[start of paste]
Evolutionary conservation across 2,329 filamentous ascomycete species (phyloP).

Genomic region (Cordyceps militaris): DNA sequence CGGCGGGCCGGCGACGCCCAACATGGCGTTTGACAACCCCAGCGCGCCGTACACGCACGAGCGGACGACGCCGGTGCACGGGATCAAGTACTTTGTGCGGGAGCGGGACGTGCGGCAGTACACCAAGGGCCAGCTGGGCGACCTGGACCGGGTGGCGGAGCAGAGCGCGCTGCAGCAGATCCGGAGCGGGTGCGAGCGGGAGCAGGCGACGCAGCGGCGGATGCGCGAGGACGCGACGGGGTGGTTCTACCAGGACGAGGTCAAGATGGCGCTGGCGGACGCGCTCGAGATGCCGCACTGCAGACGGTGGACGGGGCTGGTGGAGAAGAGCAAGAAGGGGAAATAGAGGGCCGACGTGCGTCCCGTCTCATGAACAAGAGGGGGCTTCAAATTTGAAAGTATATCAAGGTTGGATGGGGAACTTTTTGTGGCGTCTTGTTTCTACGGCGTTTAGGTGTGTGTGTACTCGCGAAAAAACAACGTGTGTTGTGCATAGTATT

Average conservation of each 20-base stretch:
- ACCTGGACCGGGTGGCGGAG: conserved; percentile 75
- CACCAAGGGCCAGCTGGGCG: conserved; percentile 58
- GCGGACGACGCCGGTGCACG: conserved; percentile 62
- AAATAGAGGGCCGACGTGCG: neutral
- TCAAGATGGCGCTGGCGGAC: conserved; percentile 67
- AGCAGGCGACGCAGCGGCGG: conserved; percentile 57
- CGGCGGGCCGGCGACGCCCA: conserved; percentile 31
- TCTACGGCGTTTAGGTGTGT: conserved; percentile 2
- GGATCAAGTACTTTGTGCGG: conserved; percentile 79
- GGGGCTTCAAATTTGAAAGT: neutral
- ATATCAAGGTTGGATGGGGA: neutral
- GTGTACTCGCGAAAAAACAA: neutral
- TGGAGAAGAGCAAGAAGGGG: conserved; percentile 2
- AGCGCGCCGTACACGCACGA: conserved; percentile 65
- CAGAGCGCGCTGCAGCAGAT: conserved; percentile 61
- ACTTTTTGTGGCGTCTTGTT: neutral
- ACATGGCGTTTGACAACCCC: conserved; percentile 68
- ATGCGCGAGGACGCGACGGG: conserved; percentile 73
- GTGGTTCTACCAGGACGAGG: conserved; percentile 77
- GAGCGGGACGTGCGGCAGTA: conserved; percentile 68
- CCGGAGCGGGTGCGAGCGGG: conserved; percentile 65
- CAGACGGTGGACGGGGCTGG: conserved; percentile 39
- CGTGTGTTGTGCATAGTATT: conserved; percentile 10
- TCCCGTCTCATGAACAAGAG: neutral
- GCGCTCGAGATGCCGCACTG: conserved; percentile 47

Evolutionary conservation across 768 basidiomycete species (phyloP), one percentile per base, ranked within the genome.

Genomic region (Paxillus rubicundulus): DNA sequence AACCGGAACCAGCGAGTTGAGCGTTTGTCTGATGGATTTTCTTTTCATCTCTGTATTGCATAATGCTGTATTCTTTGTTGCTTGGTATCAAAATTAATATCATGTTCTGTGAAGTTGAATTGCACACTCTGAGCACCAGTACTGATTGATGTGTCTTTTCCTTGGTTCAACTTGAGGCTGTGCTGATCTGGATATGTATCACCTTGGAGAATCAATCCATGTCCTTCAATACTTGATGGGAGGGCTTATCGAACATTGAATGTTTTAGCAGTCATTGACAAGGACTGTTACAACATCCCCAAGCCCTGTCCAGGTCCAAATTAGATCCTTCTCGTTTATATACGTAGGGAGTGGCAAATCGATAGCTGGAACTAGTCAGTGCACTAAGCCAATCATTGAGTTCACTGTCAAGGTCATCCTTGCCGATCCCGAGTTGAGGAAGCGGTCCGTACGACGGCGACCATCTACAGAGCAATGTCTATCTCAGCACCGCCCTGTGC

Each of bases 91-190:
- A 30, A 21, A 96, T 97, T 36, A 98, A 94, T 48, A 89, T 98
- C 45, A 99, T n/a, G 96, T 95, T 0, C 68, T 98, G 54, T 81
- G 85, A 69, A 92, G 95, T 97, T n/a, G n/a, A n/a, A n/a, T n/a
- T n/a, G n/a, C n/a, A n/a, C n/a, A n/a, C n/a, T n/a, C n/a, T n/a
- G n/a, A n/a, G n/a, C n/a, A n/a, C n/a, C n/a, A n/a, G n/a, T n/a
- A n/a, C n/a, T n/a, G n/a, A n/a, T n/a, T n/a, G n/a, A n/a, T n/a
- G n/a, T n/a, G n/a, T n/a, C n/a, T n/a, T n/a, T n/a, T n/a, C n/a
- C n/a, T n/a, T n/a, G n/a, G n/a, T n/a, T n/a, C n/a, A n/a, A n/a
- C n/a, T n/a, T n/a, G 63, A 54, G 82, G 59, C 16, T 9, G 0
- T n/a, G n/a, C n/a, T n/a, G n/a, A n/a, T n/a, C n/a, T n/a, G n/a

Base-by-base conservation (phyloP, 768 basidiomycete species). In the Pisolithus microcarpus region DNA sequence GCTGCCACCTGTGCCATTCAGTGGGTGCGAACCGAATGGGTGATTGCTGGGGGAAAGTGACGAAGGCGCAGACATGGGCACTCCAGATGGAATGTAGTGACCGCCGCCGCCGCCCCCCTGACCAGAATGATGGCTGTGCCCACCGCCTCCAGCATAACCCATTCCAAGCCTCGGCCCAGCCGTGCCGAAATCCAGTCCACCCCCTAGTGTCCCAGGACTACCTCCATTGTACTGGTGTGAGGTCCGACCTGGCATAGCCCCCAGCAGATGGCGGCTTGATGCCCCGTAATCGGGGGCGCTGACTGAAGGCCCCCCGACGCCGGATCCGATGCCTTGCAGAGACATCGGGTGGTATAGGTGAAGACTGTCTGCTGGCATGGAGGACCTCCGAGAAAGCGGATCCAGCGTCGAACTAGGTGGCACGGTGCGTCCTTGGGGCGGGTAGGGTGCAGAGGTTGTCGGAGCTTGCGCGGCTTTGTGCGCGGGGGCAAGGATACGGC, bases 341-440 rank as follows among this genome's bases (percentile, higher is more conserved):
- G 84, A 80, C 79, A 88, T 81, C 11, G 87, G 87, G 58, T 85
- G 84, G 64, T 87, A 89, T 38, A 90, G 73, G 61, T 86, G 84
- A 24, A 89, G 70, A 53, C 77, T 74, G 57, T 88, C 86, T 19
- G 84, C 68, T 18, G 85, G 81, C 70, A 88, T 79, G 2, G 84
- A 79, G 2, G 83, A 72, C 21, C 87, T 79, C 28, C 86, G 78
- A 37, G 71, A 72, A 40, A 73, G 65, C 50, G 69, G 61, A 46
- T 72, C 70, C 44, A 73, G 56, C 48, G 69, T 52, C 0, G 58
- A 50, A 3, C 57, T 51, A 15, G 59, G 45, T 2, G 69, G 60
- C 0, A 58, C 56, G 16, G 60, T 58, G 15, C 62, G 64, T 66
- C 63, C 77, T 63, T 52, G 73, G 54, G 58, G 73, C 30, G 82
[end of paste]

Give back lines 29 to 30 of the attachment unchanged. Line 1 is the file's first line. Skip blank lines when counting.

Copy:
Evolutionary conservation across 768 basidiomycete species (phyloP), one percentile per base, ranked within the genome.

Genomic region (Paxillus rubicundulus): DNA sequence AACCGGAACCAGCGAGTTGAGCGTTTGTCTGATGGATTTTCTTTTCATCTCTGTATTGCATAATGCTGTATTCTTTGTTGCTTGGTATCAAAATTAATATCATGTTCTGTGAAGTTGAATTGCACACTCTGAGCACCAGTACTGATTGATGTGTCTTTTCCTTGGTTCAACTTGAGGCTGTGCTGATCTGGATATGTATCACCTTGGAGAATCAATCCATGTCCTTCAATACTTGATGGGAGGGCTTATCGAACATTGAATGTTTTAGCAGTCATTGACAAGGACTGTTACAACATCCCCAAGCCCTGTCCAGGTCCAAATTAGATCCTTCTCGTTTATATACGTAGGGAGTGGCAAATCGATAGCTGGAACTAGTCAGTGCACTAAGCCAATCATTGAGTTCACTGTCAAGGTCATCCTTGCCGATCCCGAGTTGAGGAAGCGGTCCGTACGACGGCGACCATCTACAGAGCAATGTCTATCTCAGCACCGCCCTGTGC